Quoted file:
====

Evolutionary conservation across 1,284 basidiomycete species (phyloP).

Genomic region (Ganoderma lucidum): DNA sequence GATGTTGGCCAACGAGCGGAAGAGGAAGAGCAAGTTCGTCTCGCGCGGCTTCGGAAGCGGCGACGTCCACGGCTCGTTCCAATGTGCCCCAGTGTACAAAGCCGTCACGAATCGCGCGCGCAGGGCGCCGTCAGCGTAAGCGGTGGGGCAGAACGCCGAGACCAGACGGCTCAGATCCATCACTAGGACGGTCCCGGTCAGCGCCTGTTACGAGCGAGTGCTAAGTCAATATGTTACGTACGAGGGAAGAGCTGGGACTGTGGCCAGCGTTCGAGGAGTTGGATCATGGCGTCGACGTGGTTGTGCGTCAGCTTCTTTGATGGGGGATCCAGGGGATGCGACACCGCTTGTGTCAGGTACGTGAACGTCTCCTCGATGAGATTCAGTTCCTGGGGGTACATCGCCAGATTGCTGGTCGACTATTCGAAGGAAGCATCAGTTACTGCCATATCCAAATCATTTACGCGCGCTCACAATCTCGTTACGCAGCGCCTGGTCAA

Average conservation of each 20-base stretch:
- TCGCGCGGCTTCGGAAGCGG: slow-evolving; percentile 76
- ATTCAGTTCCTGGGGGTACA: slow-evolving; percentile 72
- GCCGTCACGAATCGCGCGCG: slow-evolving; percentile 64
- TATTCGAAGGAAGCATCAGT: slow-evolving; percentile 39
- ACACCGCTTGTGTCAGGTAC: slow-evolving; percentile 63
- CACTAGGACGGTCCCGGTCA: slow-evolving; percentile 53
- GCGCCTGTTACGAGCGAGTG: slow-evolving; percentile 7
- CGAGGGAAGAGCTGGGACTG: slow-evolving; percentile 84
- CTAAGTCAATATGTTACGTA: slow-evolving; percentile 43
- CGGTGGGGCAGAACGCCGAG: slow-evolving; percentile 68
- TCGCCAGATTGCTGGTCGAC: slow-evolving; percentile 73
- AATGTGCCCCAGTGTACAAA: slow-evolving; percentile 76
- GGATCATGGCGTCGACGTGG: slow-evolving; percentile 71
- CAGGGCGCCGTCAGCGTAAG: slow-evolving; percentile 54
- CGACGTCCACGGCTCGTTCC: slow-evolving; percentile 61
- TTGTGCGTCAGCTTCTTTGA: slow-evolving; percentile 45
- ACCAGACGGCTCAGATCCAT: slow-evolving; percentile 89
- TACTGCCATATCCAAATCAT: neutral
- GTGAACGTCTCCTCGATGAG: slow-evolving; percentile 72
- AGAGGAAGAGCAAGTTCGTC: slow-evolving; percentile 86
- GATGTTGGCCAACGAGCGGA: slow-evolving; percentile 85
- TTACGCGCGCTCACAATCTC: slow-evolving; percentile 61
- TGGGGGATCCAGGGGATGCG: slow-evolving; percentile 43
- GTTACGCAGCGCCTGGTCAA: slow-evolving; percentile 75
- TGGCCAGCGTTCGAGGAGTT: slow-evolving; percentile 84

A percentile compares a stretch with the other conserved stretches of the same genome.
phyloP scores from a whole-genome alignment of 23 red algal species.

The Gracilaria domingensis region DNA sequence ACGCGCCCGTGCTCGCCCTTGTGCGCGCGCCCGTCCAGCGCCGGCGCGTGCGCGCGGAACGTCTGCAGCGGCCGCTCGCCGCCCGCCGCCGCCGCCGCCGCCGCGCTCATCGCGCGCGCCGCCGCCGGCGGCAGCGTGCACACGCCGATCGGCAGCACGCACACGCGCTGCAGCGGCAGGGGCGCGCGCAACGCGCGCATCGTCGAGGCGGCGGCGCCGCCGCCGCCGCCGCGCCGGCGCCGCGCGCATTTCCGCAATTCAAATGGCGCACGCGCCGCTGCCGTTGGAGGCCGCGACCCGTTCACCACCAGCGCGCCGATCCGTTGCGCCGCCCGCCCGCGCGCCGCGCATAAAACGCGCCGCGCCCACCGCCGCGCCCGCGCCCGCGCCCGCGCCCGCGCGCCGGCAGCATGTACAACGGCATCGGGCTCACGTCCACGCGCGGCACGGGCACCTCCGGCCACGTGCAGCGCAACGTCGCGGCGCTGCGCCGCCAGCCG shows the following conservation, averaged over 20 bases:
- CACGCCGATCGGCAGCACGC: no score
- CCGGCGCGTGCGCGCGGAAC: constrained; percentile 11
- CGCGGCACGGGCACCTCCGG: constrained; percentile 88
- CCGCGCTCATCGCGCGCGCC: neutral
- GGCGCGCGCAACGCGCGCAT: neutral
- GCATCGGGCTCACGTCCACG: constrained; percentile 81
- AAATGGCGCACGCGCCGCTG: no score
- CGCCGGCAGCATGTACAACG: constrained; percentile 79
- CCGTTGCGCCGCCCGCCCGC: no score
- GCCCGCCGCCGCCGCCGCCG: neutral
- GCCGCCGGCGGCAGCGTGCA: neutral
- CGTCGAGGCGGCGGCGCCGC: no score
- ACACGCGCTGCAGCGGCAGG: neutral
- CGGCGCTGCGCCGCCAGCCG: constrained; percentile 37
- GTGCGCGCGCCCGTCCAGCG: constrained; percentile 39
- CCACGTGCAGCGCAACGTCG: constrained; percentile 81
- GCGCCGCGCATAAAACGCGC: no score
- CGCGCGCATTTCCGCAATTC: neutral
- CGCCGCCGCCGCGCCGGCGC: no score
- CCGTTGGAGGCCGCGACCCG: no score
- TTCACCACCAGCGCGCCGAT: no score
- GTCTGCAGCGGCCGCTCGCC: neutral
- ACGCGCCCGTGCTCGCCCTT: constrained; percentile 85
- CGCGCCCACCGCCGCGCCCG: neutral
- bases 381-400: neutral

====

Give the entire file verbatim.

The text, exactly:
Evolutionary conservation across 1,284 basidiomycete species (phyloP).

Genomic region (Ganoderma lucidum): DNA sequence GATGTTGGCCAACGAGCGGAAGAGGAAGAGCAAGTTCGTCTCGCGCGGCTTCGGAAGCGGCGACGTCCACGGCTCGTTCCAATGTGCCCCAGTGTACAAAGCCGTCACGAATCGCGCGCGCAGGGCGCCGTCAGCGTAAGCGGTGGGGCAGAACGCCGAGACCAGACGGCTCAGATCCATCACTAGGACGGTCCCGGTCAGCGCCTGTTACGAGCGAGTGCTAAGTCAATATGTTACGTACGAGGGAAGAGCTGGGACTGTGGCCAGCGTTCGAGGAGTTGGATCATGGCGTCGACGTGGTTGTGCGTCAGCTTCTTTGATGGGGGATCCAGGGGATGCGACACCGCTTGTGTCAGGTACGTGAACGTCTCCTCGATGAGATTCAGTTCCTGGGGGTACATCGCCAGATTGCTGGTCGACTATTCGAAGGAAGCATCAGTTACTGCCATATCCAAATCATTTACGCGCGCTCACAATCTCGTTACGCAGCGCCTGGTCAA

Average conservation of each 20-base stretch:
- TCGCGCGGCTTCGGAAGCGG: slow-evolving; percentile 76
- ATTCAGTTCCTGGGGGTACA: slow-evolving; percentile 72
- GCCGTCACGAATCGCGCGCG: slow-evolving; percentile 64
- TATTCGAAGGAAGCATCAGT: slow-evolving; percentile 39
- ACACCGCTTGTGTCAGGTAC: slow-evolving; percentile 63
- CACTAGGACGGTCCCGGTCA: slow-evolving; percentile 53
- GCGCCTGTTACGAGCGAGTG: slow-evolving; percentile 7
- CGAGGGAAGAGCTGGGACTG: slow-evolving; percentile 84
- CTAAGTCAATATGTTACGTA: slow-evolving; percentile 43
- CGGTGGGGCAGAACGCCGAG: slow-evolving; percentile 68
- TCGCCAGATTGCTGGTCGAC: slow-evolving; percentile 73
- AATGTGCCCCAGTGTACAAA: slow-evolving; percentile 76
- GGATCATGGCGTCGACGTGG: slow-evolving; percentile 71
- CAGGGCGCCGTCAGCGTAAG: slow-evolving; percentile 54
- CGACGTCCACGGCTCGTTCC: slow-evolving; percentile 61
- TTGTGCGTCAGCTTCTTTGA: slow-evolving; percentile 45
- ACCAGACGGCTCAGATCCAT: slow-evolving; percentile 89
- TACTGCCATATCCAAATCAT: neutral
- GTGAACGTCTCCTCGATGAG: slow-evolving; percentile 72
- AGAGGAAGAGCAAGTTCGTC: slow-evolving; percentile 86
- GATGTTGGCCAACGAGCGGA: slow-evolving; percentile 85
- TTACGCGCGCTCACAATCTC: slow-evolving; percentile 61
- TGGGGGATCCAGGGGATGCG: slow-evolving; percentile 43
- GTTACGCAGCGCCTGGTCAA: slow-evolving; percentile 75
- TGGCCAGCGTTCGAGGAGTT: slow-evolving; percentile 84

A percentile compares a stretch with the other conserved stretches of the same genome.
phyloP scores from a whole-genome alignment of 23 red algal species.

The Gracilaria domingensis region DNA sequence ACGCGCCCGTGCTCGCCCTTGTGCGCGCGCCCGTCCAGCGCCGGCGCGTGCGCGCGGAACGTCTGCAGCGGCCGCTCGCCGCCCGCCGCCGCCGCCGCCGCCGCGCTCATCGCGCGCGCCGCCGCCGGCGGCAGCGTGCACACGCCGATCGGCAGCACGCACACGCGCTGCAGCGGCAGGGGCGCGCGCAACGCGCGCATCGTCGAGGCGGCGGCGCCGCCGCCGCCGCCGCGCCGGCGCCGCGCGCATTTCCGCAATTCAAATGGCGCACGCGCCGCTGCCGTTGGAGGCCGCGACCCGTTCACCACCAGCGCGCCGATCCGTTGCGCCGCCCGCCCGCGCGCCGCGCATAAAACGCGCCGCGCCCACCGCCGCGCCCGCGCCCGCGCCCGCGCCCGCGCGCCGGCAGCATGTACAACGGCATCGGGCTCACGTCCACGCGCGGCACGGGCACCTCCGGCCACGTGCAGCGCAACGTCGCGGCGCTGCGCCGCCAGCCG shows the following conservation, averaged over 20 bases:
- CACGCCGATCGGCAGCACGC: no score
- CCGGCGCGTGCGCGCGGAAC: constrained; percentile 11
- CGCGGCACGGGCACCTCCGG: constrained; percentile 88
- CCGCGCTCATCGCGCGCGCC: neutral
- GGCGCGCGCAACGCGCGCAT: neutral
- GCATCGGGCTCACGTCCACG: constrained; percentile 81
- AAATGGCGCACGCGCCGCTG: no score
- CGCCGGCAGCATGTACAACG: constrained; percentile 79
- CCGTTGCGCCGCCCGCCCGC: no score
- GCCCGCCGCCGCCGCCGCCG: neutral
- GCCGCCGGCGGCAGCGTGCA: neutral
- CGTCGAGGCGGCGGCGCCGC: no score
- ACACGCGCTGCAGCGGCAGG: neutral
- CGGCGCTGCGCCGCCAGCCG: constrained; percentile 37
- GTGCGCGCGCCCGTCCAGCG: constrained; percentile 39
- CCACGTGCAGCGCAACGTCG: constrained; percentile 81
- GCGCCGCGCATAAAACGCGC: no score
- CGCGCGCATTTCCGCAATTC: neutral
- CGCCGCCGCCGCGCCGGCGC: no score
- CCGTTGGAGGCCGCGACCCG: no score
- TTCACCACCAGCGCGCCGAT: no score
- GTCTGCAGCGGCCGCTCGCC: neutral
- ACGCGCCCGTGCTCGCCCTT: constrained; percentile 85
- CGCGCCCACCGCCGCGCCCG: neutral
- bases 381-400: neutral